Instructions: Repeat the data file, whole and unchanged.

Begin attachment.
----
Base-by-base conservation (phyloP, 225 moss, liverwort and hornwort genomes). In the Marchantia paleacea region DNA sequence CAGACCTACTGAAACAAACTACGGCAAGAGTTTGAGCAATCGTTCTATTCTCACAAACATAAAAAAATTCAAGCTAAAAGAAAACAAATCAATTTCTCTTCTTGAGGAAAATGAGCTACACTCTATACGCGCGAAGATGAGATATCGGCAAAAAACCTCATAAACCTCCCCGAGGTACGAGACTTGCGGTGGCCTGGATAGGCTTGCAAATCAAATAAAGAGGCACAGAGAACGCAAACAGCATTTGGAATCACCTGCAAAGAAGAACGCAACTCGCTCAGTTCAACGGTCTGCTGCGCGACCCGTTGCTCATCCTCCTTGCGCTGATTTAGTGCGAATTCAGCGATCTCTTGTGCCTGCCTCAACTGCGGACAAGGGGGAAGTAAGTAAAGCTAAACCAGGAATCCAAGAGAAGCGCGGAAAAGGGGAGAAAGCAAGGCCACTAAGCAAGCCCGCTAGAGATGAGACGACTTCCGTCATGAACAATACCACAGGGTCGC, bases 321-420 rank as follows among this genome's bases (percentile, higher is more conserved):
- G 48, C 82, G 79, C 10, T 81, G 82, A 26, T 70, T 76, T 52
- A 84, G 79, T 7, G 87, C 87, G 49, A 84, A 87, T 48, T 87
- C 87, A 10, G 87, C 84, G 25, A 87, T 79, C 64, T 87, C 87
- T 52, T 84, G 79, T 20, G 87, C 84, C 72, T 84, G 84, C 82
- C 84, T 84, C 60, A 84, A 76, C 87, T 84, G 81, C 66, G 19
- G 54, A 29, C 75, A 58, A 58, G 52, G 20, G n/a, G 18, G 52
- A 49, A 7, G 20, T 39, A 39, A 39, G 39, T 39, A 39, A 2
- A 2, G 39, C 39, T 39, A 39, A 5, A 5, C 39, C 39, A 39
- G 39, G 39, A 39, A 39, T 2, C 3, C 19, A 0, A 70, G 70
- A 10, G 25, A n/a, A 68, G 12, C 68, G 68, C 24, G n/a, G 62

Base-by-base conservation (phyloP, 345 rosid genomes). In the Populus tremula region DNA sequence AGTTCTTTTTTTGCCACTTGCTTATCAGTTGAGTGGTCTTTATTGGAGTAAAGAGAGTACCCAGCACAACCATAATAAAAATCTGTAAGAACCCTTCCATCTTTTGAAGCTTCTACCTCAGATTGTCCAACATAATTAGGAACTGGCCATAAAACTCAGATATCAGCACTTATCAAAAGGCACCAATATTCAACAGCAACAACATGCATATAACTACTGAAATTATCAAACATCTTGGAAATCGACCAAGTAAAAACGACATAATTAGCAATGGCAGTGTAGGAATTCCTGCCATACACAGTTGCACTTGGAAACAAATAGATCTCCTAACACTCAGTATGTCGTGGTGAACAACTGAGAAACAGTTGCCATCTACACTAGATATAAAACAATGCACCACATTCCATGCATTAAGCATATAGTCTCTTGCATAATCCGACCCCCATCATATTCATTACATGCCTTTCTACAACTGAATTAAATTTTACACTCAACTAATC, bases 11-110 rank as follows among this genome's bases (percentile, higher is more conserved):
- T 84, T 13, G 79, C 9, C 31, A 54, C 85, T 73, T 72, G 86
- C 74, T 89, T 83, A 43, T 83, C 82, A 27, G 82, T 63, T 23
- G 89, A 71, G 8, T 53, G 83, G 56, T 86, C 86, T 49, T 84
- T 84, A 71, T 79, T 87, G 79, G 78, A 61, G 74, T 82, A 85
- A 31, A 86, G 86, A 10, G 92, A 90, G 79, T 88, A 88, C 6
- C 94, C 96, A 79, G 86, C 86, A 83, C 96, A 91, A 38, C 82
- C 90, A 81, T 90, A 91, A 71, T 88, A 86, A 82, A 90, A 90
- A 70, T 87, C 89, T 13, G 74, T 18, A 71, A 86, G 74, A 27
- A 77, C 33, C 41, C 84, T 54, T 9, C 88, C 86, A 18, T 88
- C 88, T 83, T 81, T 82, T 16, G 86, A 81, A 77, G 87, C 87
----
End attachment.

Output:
Base-by-base conservation (phyloP, 225 moss, liverwort and hornwort genomes). In the Marchantia paleacea region DNA sequence CAGACCTACTGAAACAAACTACGGCAAGAGTTTGAGCAATCGTTCTATTCTCACAAACATAAAAAAATTCAAGCTAAAAGAAAACAAATCAATTTCTCTTCTTGAGGAAAATGAGCTACACTCTATACGCGCGAAGATGAGATATCGGCAAAAAACCTCATAAACCTCCCCGAGGTACGAGACTTGCGGTGGCCTGGATAGGCTTGCAAATCAAATAAAGAGGCACAGAGAACGCAAACAGCATTTGGAATCACCTGCAAAGAAGAACGCAACTCGCTCAGTTCAACGGTCTGCTGCGCGACCCGTTGCTCATCCTCCTTGCGCTGATTTAGTGCGAATTCAGCGATCTCTTGTGCCTGCCTCAACTGCGGACAAGGGGGAAGTAAGTAAAGCTAAACCAGGAATCCAAGAGAAGCGCGGAAAAGGGGAGAAAGCAAGGCCACTAAGCAAGCCCGCTAGAGATGAGACGACTTCCGTCATGAACAATACCACAGGGTCGC, bases 321-420 rank as follows among this genome's bases (percentile, higher is more conserved):
- G 48, C 82, G 79, C 10, T 81, G 82, A 26, T 70, T 76, T 52
- A 84, G 79, T 7, G 87, C 87, G 49, A 84, A 87, T 48, T 87
- C 87, A 10, G 87, C 84, G 25, A 87, T 79, C 64, T 87, C 87
- T 52, T 84, G 79, T 20, G 87, C 84, C 72, T 84, G 84, C 82
- C 84, T 84, C 60, A 84, A 76, C 87, T 84, G 81, C 66, G 19
- G 54, A 29, C 75, A 58, A 58, G 52, G 20, G n/a, G 18, G 52
- A 49, A 7, G 20, T 39, A 39, A 39, G 39, T 39, A 39, A 2
- A 2, G 39, C 39, T 39, A 39, A 5, A 5, C 39, C 39, A 39
- G 39, G 39, A 39, A 39, T 2, C 3, C 19, A 0, A 70, G 70
- A 10, G 25, A n/a, A 68, G 12, C 68, G 68, C 24, G n/a, G 62

Base-by-base conservation (phyloP, 345 rosid genomes). In the Populus tremula region DNA sequence AGTTCTTTTTTTGCCACTTGCTTATCAGTTGAGTGGTCTTTATTGGAGTAAAGAGAGTACCCAGCACAACCATAATAAAAATCTGTAAGAACCCTTCCATCTTTTGAAGCTTCTACCTCAGATTGTCCAACATAATTAGGAACTGGCCATAAAACTCAGATATCAGCACTTATCAAAAGGCACCAATATTCAACAGCAACAACATGCATATAACTACTGAAATTATCAAACATCTTGGAAATCGACCAAGTAAAAACGACATAATTAGCAATGGCAGTGTAGGAATTCCTGCCATACACAGTTGCACTTGGAAACAAATAGATCTCCTAACACTCAGTATGTCGTGGTGAACAACTGAGAAACAGTTGCCATCTACACTAGATATAAAACAATGCACCACATTCCATGCATTAAGCATATAGTCTCTTGCATAATCCGACCCCCATCATATTCATTACATGCCTTTCTACAACTGAATTAAATTTTACACTCAACTAATC, bases 11-110 rank as follows among this genome's bases (percentile, higher is more conserved):
- T 84, T 13, G 79, C 9, C 31, A 54, C 85, T 73, T 72, G 86
- C 74, T 89, T 83, A 43, T 83, C 82, A 27, G 82, T 63, T 23
- G 89, A 71, G 8, T 53, G 83, G 56, T 86, C 86, T 49, T 84
- T 84, A 71, T 79, T 87, G 79, G 78, A 61, G 74, T 82, A 85
- A 31, A 86, G 86, A 10, G 92, A 90, G 79, T 88, A 88, C 6
- C 94, C 96, A 79, G 86, C 86, A 83, C 96, A 91, A 38, C 82
- C 90, A 81, T 90, A 91, A 71, T 88, A 86, A 82, A 90, A 90
- A 70, T 87, C 89, T 13, G 74, T 18, A 71, A 86, G 74, A 27
- A 77, C 33, C 41, C 84, T 54, T 9, C 88, C 86, A 18, T 88
- C 88, T 83, T 81, T 82, T 16, G 86, A 81, A 77, G 87, C 87